Police must increasingly step in after civil society has failed.
De Blasio’s New York
A chronicle of progressive mismanagement and rapid decline.
What follows is the foreword to Seth Barron’s new book, The Last Days of New York.
It may sometimes seem that cities, like civilizations, are always on the brink of collapse, threatened by unmanageable complexity, internal strife, and serial misgovernance. Lewis Mumford, in The Culture of Cities (1938), foresaw imminent urban disintegration and chaos, an outlook best captured by one of his chapters titled, “A Brief Outline of Hell.” Roughly 20 years later, in The Death and Life of Great American Cities, Jane Jacobs warned against the strangling effects of the urban planning that was then so fashionable and doing so much harm to small-scale neighborhood life. Only four years ago, Richard Florida, normally a civic booster of Babbitt-like enthusiasm, prophesied doom in The New Urban Crisis.
Little wonder, then, that episodes of civic renaissance and vitality are so striking: those fortunate times when things go right. Seth Barron’s The Last Days of New York—a propulsive chronicle of failed policy and bad leadership—shows that things did once go right in New York City, and not so long ago. Under Rudolph Giuliani in the 1990s and Michael Bloomberg in the three mayoral terms that followed, the city found its way again after the dangerous decline of the 1970s and 1980s.
This feat was accomplished by reducing crime, restoring public order, reconquering public spaces, and reanimating neighborhoods. Barron demonstrates just how easily such gains can be lost. He focuses in particular on the unwinding of the quality-of-life policing that made New York newly livable in the late 1990s and early 2000s, luring investors to a city that had faced bankruptcy within living memory. But behind that unwinding were leaders whose rhetoric was poisonous and whose decisions were destructive.
Here pride of place goes to Bill de Blasio, a man whose mayoralty (thankfully now in its last year) is at the center of Barron’s narrative. De Blasio’s eagerness to appease public-sector unions, support radical protesters, recite woke cliches (not least the ones decrying “racism”), squander vast sums of money on feckless programs, and, most of all, soften or eliminate police procedures essential to fighting crime—all come under Barron’s closely detailed scrutiny. And the city itself? More and more, Barron suggests, it is a place of squalor and disorder, with the homeless parked seemingly everywhere and violence on the rise. “After decades of declining crime,” he writes, “…New York was, seemingly overnight, scary again.” Meanwhile, the city’s businesses, already under pressure from high taxes and the mayor’s “progressive” reforms (paid sick leave, a higher minimum wage), face endless ordeal and possible extinction—a condition that the recent pandemic has only intensified.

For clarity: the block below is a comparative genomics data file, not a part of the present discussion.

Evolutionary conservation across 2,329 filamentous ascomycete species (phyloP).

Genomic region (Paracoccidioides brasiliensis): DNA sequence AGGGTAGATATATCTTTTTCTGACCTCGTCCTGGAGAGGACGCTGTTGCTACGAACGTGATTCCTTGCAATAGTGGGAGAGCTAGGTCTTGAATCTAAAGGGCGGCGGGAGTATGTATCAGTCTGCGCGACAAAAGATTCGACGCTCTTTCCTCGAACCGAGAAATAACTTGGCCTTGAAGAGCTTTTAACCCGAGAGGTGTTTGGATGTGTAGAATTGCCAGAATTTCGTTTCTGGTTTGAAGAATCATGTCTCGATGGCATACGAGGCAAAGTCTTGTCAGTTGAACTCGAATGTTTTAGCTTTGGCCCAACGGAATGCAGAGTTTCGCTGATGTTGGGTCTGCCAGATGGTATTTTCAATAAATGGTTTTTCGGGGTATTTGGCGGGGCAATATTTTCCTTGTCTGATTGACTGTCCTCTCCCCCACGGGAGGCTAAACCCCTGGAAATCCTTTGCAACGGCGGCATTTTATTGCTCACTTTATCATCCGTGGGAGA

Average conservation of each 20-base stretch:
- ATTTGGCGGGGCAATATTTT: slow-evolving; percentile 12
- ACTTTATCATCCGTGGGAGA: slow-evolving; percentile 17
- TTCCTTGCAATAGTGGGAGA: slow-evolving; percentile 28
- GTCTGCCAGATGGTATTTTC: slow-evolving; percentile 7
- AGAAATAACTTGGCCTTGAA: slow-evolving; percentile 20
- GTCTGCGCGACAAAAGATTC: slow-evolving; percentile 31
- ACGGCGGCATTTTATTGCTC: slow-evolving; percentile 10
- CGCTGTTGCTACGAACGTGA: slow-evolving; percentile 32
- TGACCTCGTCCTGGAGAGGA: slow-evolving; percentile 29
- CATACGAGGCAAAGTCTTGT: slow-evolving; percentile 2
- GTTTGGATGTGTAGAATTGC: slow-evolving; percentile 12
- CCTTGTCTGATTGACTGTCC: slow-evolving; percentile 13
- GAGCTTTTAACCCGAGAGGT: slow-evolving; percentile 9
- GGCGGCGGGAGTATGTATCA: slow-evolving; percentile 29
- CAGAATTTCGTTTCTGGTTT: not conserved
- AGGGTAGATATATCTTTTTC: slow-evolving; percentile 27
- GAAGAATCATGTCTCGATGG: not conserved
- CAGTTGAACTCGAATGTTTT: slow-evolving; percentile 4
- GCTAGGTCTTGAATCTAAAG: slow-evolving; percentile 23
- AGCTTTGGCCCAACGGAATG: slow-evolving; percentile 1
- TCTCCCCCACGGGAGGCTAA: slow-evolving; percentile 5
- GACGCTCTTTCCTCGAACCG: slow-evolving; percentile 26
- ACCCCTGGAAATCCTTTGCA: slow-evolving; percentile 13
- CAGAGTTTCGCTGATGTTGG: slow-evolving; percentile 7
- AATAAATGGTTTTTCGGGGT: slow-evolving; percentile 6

What is to be done? Barron, to his credit, offers no soaring visions of a future city that, with just the right mix of policies, will takes its place with Athens and Rome in the annals of municipal glory. But he can’t help feeling that New York can do better—indeed, that it has done better and has ruinously lost its way. He describes a recent encounter he himself had with a seriously disturbed man in Washington Square Park—a man (it turned out) with a long criminal history who was, at the time, wielding a crossbow and a machete menacingly. The police did come and arrest him, but he was released on his own recognizance right away.
Such incidents, all too familiar to New Yorkers these days, may not amount to “anarchy,” a word that Mayor de Blasio vehemently rejects when it is used to describe his city. “But,” Barron adds, “it isn’t the New York City that Bill de Blasio inherited, either.”